Back pain and exercise

Have you ever had back pain? I have and it was one of the most debilitating conditions I have ever had having sprained ligaments in my lower back so badly that it took over 2 years for me to become completely pain free. I have been amazed at the number of people I know who in the last 6 months have suffered in some way with back pain either recently, in the past or have it as an ongoing issue. With an ever increasing sedentary lifestyle, chronic pain is becoming more common. Around 5.6 million working days in the UK are lost each year due to back pain, second only to stress.

Sometimes we don’t know how we have come to be in pain and so it can be difficult to prevent completely but there are ways to reduce the risk of developing back pain. Ensure you don’t put your back under unnecessary strain; bend the knees when lifting a heavy load, use proper technique when lifting weights at the gym and if you don’t know how to do this properly then ask a professional to show you.

Exercise is great for preventing back pain and helping it to heal. It’s what I put down to helping my back get better and staying pain free. By engaging in physical activity the back is kept healthy by increasing blood flow to the spinal discs allowing them to exchange fluids and receive nutrients to keep healthy. When injury occurs, fluid exchange also helps to reduce swelling in other soft tissues that occurs around injured discs.  A lack of exercise results in an increase in swelling and discs becoming malnourished and degenerated.

Exercising the back reduces stiffness by keeping the connective fibres of ligaments and tendons flexible. By keeping mobility free flowing it helps the fibres to not tear under stress and therefore preventing injury and pain. Exercise will also help muscles that support the back by stretching and strengthening.  Having strong supporting muscles of the spine will help prevent straining other soft tissues too like the ligaments and tendons and give sufficient support to the spine.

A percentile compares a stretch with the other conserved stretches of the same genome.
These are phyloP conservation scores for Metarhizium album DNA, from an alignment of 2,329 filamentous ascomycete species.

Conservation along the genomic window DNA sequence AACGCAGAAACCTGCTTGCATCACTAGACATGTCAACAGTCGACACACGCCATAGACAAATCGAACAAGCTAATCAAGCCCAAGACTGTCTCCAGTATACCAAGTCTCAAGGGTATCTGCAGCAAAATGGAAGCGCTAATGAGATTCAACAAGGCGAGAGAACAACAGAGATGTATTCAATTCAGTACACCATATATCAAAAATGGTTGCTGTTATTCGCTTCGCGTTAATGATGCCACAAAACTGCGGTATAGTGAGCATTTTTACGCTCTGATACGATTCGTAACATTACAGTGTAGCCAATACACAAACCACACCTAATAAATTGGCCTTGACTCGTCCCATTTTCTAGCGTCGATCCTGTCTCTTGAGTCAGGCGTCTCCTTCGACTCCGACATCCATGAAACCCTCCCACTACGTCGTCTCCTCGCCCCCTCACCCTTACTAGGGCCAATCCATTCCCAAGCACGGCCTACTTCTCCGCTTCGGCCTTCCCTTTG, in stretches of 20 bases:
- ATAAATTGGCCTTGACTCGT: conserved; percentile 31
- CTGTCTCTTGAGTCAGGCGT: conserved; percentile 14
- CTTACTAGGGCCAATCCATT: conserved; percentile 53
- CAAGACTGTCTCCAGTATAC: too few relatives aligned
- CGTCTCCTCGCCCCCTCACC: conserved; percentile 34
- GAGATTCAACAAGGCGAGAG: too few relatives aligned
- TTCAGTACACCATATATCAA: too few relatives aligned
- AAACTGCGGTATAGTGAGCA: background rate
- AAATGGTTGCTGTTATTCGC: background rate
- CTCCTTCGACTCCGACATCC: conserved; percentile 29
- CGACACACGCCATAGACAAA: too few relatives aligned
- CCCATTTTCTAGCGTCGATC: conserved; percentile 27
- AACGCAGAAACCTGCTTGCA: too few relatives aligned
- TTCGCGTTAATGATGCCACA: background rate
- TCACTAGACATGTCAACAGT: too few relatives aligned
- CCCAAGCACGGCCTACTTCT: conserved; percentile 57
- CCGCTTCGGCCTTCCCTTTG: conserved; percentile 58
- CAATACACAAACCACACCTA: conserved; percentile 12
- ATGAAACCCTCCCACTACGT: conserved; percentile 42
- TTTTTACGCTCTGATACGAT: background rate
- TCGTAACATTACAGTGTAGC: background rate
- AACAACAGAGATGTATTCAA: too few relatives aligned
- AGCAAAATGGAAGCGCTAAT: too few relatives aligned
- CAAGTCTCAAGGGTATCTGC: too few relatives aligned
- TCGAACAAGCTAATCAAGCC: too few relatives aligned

Ensuring that muscles such as the hamstrings are stretched frequently will also help relieve stress on the lower back.

If you do suffer with back pain it is important to keep as active as you can. Take advice from a healthcare professional as to what exercise is suitable for your particular condition and what should be avoided especially in the early days of an injury. Ease back into exercise and physical activity. Be careful not to overwork or strain muscles that may have become deconditioned after a period of inactivity.  Low impact exercise such as yoga, pilates and swimming can be a good start. Muscles will become strengthened and more flexible, and strained muscles that cause pain will start to repair.

Remember prevention is better than cure so stay active, stretch and strengthen the supporting muscles of the back and be aware of your posture when sitting, standing or lifting.

By |2018-09-09T16:29:40+00:00September 9th, 2018|Uncategorised|0 Comments

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